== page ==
Suit yourself: Personalize the detailing and construction of your Pop Antique corset!
A classic corset accessory, modesty panels sit between the corset's lacing and your skin, creating a unified look around the circumference of the corset and hiding the "Venus Fold" down your spine.
$15/pair, black or white.
Excellent for any corset which might be worn as a foundation or bedroom garment, these 3/4" garters are detachable via hidden loops inside the corset.
Fabric Covered Garters
$30/pair, to match
Personalize the appearance of your detachable garters by having them covered in gently ruched matching fabric.
Fabric & Construction Options
By default, Pop Antique corsets in the majority of our house fabrics are made in a multi-layer construction. These corsets feature an organic cotton canvas strength layer, stabilized fashion fabric, internal bone casings, and a combination of spiral and flat steel bones. Strength and fashion layers can be upgraded to coutil for an additional fee. For more details about fit and construction, please read about The Pop Antique Distinction.
Coutil is "the" corsetmaking fabric, tightly woven with as little stretch as possible. The single layer construction softens its firmness and is sleeker under clothing, molding beautifully to the form. Single layer corsets feature an exposed waist tape which draws further attention to the waist. I have many different construction techniques for single layer styles with both internal bone channels and external casings. See the Fabrics page for a list of currently available options.
A modern classic, sheer corsetry is a variation on single layer construction featuring a strong and supple mesh fabric contrasted with solid fabric around all bone channels (including the busk). It shapes beautifully around the body, subtly revealing bare skin or contrasting fabric beneath. See the Fabrics page for a list of the currently available options.
The different panels of your corset can be cut out in different fabrics to create a design detail known as "color blocking." One of my favorite design elements, color blocking can contrast two different colors, a color and a print, or even two different textures in the same color. Two examples of color blocking styles are shown to the side.
The standard Pop Antique construction features a classic busk closure. A busk is a piece of specialty hardware that combines a hook-like closure with two 1/2" wide flat steel bones. Once you've practiced it a few times, a busk closure is very easy to use - just remember to loosen up your laces before attempting to unfasten your busk!
A closed-front corset is smoother if it is to be worn as a foundation garment. Extra-long lacing allows you to pull your corset on over your head.
For a different look, a corset may be laced down the front as well as the back. The front lacing should be worn closed, while the back gap is adjusted to your needs.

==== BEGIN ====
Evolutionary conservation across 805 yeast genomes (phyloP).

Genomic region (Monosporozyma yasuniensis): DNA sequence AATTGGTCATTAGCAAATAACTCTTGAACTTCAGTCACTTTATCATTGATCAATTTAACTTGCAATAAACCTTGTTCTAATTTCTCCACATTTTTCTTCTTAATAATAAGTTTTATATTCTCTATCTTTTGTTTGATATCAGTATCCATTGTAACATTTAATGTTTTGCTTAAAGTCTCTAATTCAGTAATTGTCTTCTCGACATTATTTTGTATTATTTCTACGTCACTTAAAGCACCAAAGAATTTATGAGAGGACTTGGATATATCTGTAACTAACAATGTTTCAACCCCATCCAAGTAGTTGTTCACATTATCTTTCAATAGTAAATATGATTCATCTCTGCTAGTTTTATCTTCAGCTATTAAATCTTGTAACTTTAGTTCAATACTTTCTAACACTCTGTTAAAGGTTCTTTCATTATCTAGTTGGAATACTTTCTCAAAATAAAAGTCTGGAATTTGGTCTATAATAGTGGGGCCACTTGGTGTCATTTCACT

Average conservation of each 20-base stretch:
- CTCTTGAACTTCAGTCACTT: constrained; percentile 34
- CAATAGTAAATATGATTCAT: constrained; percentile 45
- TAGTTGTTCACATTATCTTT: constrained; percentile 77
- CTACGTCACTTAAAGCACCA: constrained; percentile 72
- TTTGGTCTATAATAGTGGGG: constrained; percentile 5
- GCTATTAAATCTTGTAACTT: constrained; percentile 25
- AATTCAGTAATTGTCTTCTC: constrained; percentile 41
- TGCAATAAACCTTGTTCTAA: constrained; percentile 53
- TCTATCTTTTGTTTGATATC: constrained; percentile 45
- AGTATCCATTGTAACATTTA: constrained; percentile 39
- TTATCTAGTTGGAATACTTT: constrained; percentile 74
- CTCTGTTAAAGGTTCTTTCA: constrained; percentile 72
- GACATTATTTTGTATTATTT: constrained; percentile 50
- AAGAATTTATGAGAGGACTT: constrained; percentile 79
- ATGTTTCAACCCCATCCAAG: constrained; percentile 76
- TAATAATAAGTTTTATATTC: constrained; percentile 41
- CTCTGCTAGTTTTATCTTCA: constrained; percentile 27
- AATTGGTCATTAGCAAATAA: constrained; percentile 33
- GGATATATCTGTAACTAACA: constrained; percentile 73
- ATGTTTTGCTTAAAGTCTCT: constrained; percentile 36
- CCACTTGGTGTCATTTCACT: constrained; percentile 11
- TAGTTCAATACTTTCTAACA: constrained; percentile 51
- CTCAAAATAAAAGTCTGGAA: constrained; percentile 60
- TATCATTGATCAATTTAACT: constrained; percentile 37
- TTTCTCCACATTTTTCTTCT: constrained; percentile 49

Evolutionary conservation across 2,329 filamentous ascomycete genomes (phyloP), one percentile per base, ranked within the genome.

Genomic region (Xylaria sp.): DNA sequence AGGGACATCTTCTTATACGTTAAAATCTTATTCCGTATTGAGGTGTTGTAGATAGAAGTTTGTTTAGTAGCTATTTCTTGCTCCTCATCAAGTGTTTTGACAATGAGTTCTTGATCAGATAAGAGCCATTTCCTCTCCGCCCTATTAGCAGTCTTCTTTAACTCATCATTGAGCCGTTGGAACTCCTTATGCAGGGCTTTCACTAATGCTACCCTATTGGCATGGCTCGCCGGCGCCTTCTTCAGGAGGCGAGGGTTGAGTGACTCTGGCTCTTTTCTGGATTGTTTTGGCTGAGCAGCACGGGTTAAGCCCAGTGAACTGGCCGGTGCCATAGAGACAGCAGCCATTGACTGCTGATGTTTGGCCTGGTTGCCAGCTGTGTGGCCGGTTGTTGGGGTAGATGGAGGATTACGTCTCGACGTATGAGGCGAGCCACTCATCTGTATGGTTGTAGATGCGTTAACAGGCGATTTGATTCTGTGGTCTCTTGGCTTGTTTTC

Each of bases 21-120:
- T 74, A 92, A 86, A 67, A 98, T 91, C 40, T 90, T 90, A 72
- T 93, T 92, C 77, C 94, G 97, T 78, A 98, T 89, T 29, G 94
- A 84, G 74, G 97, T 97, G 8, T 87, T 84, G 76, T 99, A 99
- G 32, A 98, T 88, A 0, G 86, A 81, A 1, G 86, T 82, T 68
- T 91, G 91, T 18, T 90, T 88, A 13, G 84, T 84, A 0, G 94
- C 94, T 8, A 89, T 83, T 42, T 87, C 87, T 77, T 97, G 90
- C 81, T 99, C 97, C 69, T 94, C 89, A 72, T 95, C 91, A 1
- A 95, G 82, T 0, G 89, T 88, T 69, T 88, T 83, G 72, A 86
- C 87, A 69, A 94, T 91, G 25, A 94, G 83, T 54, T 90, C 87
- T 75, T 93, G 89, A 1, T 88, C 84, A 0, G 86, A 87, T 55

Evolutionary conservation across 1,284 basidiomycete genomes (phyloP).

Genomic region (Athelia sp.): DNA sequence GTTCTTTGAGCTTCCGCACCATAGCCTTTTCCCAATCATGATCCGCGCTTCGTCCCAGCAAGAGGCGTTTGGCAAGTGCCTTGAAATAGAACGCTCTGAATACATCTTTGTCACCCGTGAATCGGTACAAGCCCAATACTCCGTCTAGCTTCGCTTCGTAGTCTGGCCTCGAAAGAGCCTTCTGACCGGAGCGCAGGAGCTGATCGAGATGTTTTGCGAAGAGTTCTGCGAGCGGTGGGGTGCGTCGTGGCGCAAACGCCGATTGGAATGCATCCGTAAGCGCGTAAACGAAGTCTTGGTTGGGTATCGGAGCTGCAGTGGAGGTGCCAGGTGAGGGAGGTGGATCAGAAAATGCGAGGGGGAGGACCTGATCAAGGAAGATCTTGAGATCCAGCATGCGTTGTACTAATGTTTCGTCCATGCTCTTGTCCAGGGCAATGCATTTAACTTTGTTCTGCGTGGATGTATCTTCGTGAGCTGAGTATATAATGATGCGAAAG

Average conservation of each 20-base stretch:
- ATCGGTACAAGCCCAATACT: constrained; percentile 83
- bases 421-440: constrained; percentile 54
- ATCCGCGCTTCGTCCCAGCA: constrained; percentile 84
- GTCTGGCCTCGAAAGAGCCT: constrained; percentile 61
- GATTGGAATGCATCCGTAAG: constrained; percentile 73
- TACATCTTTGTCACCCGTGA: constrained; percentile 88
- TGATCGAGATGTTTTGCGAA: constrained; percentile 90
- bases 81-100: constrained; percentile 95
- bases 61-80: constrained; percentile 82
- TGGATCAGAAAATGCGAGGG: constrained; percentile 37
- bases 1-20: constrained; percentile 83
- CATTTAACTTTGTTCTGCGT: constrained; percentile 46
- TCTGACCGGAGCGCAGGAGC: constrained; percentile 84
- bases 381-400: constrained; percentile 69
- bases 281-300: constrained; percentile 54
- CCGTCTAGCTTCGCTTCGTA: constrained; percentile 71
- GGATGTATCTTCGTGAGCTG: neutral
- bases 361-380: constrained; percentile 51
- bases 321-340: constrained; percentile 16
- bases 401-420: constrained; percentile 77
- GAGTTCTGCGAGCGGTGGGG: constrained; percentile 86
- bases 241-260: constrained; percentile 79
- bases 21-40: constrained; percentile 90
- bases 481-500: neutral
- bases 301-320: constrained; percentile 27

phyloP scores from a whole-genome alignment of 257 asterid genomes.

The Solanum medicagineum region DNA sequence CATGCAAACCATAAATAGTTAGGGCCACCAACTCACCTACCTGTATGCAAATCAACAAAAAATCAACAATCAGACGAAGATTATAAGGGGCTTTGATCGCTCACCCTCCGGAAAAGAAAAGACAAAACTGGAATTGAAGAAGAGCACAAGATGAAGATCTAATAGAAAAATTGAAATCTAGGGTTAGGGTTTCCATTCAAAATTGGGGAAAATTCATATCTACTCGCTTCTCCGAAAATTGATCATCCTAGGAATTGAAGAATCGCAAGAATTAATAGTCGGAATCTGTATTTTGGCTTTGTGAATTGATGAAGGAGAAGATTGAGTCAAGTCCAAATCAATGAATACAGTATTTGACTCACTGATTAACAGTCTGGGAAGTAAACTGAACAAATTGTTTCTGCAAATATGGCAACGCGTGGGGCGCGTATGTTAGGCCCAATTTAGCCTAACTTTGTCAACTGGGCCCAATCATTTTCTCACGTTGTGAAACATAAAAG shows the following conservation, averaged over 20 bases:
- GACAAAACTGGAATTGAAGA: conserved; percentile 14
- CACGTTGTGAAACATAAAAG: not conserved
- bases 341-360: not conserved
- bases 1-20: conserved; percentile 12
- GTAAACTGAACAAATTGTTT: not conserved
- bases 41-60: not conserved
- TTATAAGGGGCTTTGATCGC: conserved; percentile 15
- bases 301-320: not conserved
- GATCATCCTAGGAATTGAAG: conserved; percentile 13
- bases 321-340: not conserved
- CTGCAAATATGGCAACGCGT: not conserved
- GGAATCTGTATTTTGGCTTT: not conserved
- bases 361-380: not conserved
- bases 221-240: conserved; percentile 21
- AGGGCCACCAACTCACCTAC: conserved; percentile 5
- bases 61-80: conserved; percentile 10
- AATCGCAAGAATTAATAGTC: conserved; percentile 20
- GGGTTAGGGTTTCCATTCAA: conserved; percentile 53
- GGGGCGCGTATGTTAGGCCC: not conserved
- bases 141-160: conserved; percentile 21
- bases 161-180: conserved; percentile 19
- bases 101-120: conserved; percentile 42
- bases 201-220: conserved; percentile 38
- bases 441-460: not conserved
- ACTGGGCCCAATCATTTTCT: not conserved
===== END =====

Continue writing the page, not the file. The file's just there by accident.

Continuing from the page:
Modernize your corset with a separating zipper. The look and structure becomes instantly updated; whether you're getting in or want easy-access out of your corset, a zipper is less fussy than a busk.
An additional layer of lightweight cotton inside the corset. As well as hiding construction details like interior stitching, a lining prolongs the life of your corset by insulating the strength layer from your body's natural oils.
All the same benefits as a floating lining and then some, the stitched-in lining is anchored at each seam. This technique makes the fabric lay smoother, and can therefore be used to fashion a reversible corset.
More bones for more support! The second boning channel can be placed side-by-side with the original, or run down the middle of a panel, depending on the style.
External Bone Casings
A contrasting or matching stripe of fabric over the corset's bone channels, further shielding your corset's bones from the cold, cruel world.
Flossing is very much about form meeting function. This decorative embroidery also anchors and reinforces the ends of the bone channels, where they are under the most stress. Price varies dependent upon the complexity of the flossed design and number of channels to be flossed; see sampler below.
Feeling fancy? Like Christmas trees, there are many different ways to trim a corset, the most popular of which is lace along the top edge of of a corset. Exact price will depend on the cost of trim used, if the trim is placed in multiple locations, and the level of difficulty in placing it.
Accent your nipped in waist by adding a wide satin sash in coordinating or contrasting fabric. Available stitched in or detachable.
A classic wide, flared flounce along the bottom of the corset is a wonderful accent to smooth the transition from corset to skirt or trousers. Peplums are recommended in lightweight fabrics like cotton sateen or silk dupioni and may match or contrast the corset's base fabric.
Flossing is very much about form meeting function (which is why I have listed it under both decorative and reinforcement upgrades). This decorative embroidery also serves in reinforcing the ends of the bone channels, where they are under the most stress. The sampler to the right shows some of the design possibilities with flossing. Price varies dependent upon the complexity of the flossed design and number of channels to be flossed (see the price key at the bottom of the sampler to the right).
$15+ per symmetrically paired accent placement (i.e., one end of a boning channel, left and right sides both).
Corsets fully flossed from $150.